The question is this: Will IBM’s 24 cores with Power9 SO beat Intel’s 28 cores with the future “Skylake” Xeon E5 v5 processors due next year as well? (We will explore the server possibilities with Power9 chips in a future story. So stay tuned.) For now, IBM is focusing on talking about the new architecture of the Power9 chips and it is not about to pre-announce products.
Pick Your Flavor
The Power9 chip, as we have explained, comes in two flavors, the SO and SU variants. The Power9 SO machines will be optimized to have a lot of their I/O bandwidth allocated to hooking various kinds of storage and compute accelerators to the processing complex with a nominal amount for the NUMA links (which IBM still calls SMP for some reason even though it is not) to lash two processor sockets together.
These Power9 SO chips importantly will allow for regular DDR4 memory sticks to be plugged directly into the Power9 memory controllers. With the Power8 chips, all of the memory chips were linked to DDR memory controllers on the chip with an intermediary “Centaur” buffer chip that also had a segment of L4 cache on it. That buffered architecture allowed for more memory sticks to fan out from each of the eight DDR ports on the Power8 chip that would have been possible without buffers, and it also allowed IBM to drive memory bandwidth up quite high. With the Power9 SO chips now allowing for directly attached memory, the overall system complexity and cost will go down, but memory bandwidth will be sacrificed. You can see that in this chart below:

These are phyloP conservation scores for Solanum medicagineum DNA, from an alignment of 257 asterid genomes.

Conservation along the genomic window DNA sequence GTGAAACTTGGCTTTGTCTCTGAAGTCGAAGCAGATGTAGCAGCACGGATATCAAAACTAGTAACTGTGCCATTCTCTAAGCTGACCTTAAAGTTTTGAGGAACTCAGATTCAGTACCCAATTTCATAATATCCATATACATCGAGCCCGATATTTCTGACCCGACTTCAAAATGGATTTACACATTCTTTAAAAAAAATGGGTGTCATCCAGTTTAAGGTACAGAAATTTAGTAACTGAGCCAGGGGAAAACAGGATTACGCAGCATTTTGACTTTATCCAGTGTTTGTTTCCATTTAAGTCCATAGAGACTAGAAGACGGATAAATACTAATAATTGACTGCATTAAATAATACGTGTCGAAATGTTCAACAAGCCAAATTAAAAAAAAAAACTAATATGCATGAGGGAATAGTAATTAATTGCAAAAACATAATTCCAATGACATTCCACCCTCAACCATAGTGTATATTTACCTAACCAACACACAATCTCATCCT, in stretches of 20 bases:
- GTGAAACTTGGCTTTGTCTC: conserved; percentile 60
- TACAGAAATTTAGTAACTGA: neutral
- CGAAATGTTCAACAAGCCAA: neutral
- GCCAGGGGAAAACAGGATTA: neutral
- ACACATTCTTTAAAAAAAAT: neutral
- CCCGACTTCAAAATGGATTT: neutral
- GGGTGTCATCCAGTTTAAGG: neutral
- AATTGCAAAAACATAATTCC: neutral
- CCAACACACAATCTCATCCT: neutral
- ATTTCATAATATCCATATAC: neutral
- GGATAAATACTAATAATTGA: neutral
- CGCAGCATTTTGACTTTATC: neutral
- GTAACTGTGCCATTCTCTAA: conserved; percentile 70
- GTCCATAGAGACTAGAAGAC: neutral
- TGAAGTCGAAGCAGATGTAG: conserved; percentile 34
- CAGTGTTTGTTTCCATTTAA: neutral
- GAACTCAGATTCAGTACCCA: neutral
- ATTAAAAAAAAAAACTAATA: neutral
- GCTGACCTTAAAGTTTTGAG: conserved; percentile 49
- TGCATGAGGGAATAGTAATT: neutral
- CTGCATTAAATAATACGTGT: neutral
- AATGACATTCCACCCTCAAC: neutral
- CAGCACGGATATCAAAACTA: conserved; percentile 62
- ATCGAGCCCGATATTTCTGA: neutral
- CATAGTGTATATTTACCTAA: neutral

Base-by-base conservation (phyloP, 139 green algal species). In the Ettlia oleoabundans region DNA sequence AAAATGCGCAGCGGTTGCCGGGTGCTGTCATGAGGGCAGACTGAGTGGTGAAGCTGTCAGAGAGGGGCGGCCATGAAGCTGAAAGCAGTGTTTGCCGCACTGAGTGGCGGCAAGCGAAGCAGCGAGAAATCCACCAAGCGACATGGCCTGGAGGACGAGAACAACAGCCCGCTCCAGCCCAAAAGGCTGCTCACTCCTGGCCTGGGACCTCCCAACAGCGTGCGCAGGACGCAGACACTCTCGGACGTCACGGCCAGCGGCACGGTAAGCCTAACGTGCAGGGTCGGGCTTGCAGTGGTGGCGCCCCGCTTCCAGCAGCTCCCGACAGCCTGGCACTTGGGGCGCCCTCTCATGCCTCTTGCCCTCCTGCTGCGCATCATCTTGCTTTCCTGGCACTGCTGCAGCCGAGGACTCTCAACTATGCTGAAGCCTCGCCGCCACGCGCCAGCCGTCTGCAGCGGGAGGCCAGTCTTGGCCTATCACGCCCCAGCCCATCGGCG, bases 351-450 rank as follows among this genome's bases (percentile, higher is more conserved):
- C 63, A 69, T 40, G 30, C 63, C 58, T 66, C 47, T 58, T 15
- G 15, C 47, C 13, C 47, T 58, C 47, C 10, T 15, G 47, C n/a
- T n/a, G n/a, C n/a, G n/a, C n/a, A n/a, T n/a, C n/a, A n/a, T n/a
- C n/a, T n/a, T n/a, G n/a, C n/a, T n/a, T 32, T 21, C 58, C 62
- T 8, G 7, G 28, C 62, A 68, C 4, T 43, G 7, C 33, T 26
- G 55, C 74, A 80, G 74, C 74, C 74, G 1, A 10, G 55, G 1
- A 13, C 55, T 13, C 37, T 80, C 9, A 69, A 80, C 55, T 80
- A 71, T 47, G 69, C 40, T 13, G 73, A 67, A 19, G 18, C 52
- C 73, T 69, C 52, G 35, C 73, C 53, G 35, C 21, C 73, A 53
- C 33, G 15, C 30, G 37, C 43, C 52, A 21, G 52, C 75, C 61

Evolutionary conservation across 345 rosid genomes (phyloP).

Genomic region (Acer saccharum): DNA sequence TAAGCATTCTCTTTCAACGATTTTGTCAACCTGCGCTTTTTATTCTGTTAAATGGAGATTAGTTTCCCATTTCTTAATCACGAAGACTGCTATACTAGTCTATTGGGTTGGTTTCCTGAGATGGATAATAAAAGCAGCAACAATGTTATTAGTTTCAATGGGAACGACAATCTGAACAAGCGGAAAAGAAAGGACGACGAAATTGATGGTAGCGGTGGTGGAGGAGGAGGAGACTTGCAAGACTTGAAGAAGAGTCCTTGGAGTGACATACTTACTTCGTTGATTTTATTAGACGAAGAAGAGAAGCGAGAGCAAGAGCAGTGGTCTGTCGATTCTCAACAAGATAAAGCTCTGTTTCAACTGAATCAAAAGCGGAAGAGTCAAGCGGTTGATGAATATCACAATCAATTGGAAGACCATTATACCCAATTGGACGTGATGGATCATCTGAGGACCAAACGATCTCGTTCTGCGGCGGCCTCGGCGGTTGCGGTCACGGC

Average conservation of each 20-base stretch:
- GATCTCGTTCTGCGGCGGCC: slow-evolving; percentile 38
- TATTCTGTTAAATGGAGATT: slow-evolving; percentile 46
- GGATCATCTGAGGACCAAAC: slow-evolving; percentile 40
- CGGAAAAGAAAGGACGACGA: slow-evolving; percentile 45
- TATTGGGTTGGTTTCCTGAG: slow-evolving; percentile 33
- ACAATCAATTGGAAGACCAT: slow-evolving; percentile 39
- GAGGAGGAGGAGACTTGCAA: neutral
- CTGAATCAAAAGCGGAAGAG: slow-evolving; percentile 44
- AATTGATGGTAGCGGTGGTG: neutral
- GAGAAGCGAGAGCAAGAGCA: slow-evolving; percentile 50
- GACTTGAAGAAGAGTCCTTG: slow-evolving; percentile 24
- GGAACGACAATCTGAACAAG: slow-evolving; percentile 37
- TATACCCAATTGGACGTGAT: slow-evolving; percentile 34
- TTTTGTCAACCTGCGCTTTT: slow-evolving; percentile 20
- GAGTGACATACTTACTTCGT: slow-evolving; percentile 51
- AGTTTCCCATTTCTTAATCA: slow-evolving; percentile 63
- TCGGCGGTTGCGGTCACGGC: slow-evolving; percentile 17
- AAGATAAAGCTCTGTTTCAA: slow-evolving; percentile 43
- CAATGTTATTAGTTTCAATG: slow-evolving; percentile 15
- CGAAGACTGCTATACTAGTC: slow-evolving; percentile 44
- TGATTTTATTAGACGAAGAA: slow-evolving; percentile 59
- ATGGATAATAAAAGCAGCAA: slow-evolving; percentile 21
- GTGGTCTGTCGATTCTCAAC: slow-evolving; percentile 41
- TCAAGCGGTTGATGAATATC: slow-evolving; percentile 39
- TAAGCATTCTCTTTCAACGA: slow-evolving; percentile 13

On the Power9 SO chips, each of the eight DDR memory ports can support two memory sticks per channel and delivers an aggregate memory bandwidth into and out of the processor of 120 GB/sec. With buffered 256 GB main memory, which IBM already sells but no one else delivers in volume, main memory would top out at 4 TB, which is the architectural limit of the Power8 and Power9 scale-out chips, according to as Brian Thompto, senior technical staff member for the Power processor design team at IBM, who gave the Power9 presentation at the Hot Chips 28 conference. While that direct attached memory does not give The Power9 SO systems the benefit of L4 cache, because it is directly piped to the controller it offers lower latency.
With the Power9 SU systems, the Centaur buffers are still used (they will likely be enhanced with more L4 cache and other features to support faster DDR4 memory) and that means each Power9 SU socket will be able to support twice as many memory sticks at 32. The main memory bandwidth into and out of the processor complex nearly doubles to 230 GB/sec, and the maximum capacity with 256 GB memory sticks works out to 8 TB. With 64 GB sticks that will be common, the memory per socket will be 2 TB and other features, like chipkill error correction and lane sparing will make IBM’s big NUMA boxes–and indeed any others that might be manufactured by OpenPower partners–more resilient and reliable.
So, to be very clear, there are Power9 SO chips aimed at standalone entry machines and clusters that will have either 24 cores and SMT4 threading or 12 cores and SMT8 threading, and there will be Power9 SU chips that are aimed at machines with four, eight, or 16 sockets that will have either 24 cores and SMT4 threading or 12 cores and SMT8 threading, and they will differ in how they attach to main memory and whether their I/O is used for SMP/NUMA links or other kinds of peripherals.